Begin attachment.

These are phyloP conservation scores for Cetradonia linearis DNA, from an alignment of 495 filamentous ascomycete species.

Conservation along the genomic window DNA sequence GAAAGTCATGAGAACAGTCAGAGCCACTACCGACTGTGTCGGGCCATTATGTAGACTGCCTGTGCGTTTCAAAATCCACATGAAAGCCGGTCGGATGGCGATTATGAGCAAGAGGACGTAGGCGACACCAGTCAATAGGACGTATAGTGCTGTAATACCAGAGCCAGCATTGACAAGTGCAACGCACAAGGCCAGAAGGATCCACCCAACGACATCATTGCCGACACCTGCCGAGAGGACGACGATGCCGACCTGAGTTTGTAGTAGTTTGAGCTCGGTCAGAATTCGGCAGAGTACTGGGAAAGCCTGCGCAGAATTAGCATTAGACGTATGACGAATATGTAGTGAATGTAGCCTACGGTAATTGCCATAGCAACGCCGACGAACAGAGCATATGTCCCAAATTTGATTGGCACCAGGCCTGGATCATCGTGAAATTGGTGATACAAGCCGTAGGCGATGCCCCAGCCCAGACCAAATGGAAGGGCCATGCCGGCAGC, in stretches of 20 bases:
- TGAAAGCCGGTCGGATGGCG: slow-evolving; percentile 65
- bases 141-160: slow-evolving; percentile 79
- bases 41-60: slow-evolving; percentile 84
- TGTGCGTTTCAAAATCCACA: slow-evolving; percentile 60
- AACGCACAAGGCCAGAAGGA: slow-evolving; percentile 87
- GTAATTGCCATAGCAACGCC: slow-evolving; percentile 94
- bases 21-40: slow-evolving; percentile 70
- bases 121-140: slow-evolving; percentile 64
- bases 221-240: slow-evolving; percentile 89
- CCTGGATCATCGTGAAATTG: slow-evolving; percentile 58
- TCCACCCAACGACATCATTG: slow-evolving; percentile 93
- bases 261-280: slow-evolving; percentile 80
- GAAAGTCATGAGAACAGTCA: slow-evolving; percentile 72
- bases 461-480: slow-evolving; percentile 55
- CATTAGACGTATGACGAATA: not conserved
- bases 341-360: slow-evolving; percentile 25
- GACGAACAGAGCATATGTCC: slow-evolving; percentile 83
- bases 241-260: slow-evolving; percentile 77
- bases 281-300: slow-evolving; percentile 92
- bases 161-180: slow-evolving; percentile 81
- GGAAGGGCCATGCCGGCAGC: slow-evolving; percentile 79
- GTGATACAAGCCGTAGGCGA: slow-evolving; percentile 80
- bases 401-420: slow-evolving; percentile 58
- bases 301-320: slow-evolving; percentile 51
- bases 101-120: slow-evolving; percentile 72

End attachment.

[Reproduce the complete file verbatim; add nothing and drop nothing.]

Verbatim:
These are phyloP conservation scores for Cetradonia linearis DNA, from an alignment of 495 filamentous ascomycete species.

Conservation along the genomic window DNA sequence GAAAGTCATGAGAACAGTCAGAGCCACTACCGACTGTGTCGGGCCATTATGTAGACTGCCTGTGCGTTTCAAAATCCACATGAAAGCCGGTCGGATGGCGATTATGAGCAAGAGGACGTAGGCGACACCAGTCAATAGGACGTATAGTGCTGTAATACCAGAGCCAGCATTGACAAGTGCAACGCACAAGGCCAGAAGGATCCACCCAACGACATCATTGCCGACACCTGCCGAGAGGACGACGATGCCGACCTGAGTTTGTAGTAGTTTGAGCTCGGTCAGAATTCGGCAGAGTACTGGGAAAGCCTGCGCAGAATTAGCATTAGACGTATGACGAATATGTAGTGAATGTAGCCTACGGTAATTGCCATAGCAACGCCGACGAACAGAGCATATGTCCCAAATTTGATTGGCACCAGGCCTGGATCATCGTGAAATTGGTGATACAAGCCGTAGGCGATGCCCCAGCCCAGACCAAATGGAAGGGCCATGCCGGCAGC, in stretches of 20 bases:
- TGAAAGCCGGTCGGATGGCG: slow-evolving; percentile 65
- bases 141-160: slow-evolving; percentile 79
- bases 41-60: slow-evolving; percentile 84
- TGTGCGTTTCAAAATCCACA: slow-evolving; percentile 60
- AACGCACAAGGCCAGAAGGA: slow-evolving; percentile 87
- GTAATTGCCATAGCAACGCC: slow-evolving; percentile 94
- bases 21-40: slow-evolving; percentile 70
- bases 121-140: slow-evolving; percentile 64
- bases 221-240: slow-evolving; percentile 89
- CCTGGATCATCGTGAAATTG: slow-evolving; percentile 58
- TCCACCCAACGACATCATTG: slow-evolving; percentile 93
- bases 261-280: slow-evolving; percentile 80
- GAAAGTCATGAGAACAGTCA: slow-evolving; percentile 72
- bases 461-480: slow-evolving; percentile 55
- CATTAGACGTATGACGAATA: not conserved
- bases 341-360: slow-evolving; percentile 25
- GACGAACAGAGCATATGTCC: slow-evolving; percentile 83
- bases 241-260: slow-evolving; percentile 77
- bases 281-300: slow-evolving; percentile 92
- bases 161-180: slow-evolving; percentile 81
- GGAAGGGCCATGCCGGCAGC: slow-evolving; percentile 79
- GTGATACAAGCCGTAGGCGA: slow-evolving; percentile 80
- bases 401-420: slow-evolving; percentile 58
- bases 301-320: slow-evolving; percentile 51
- bases 101-120: slow-evolving; percentile 72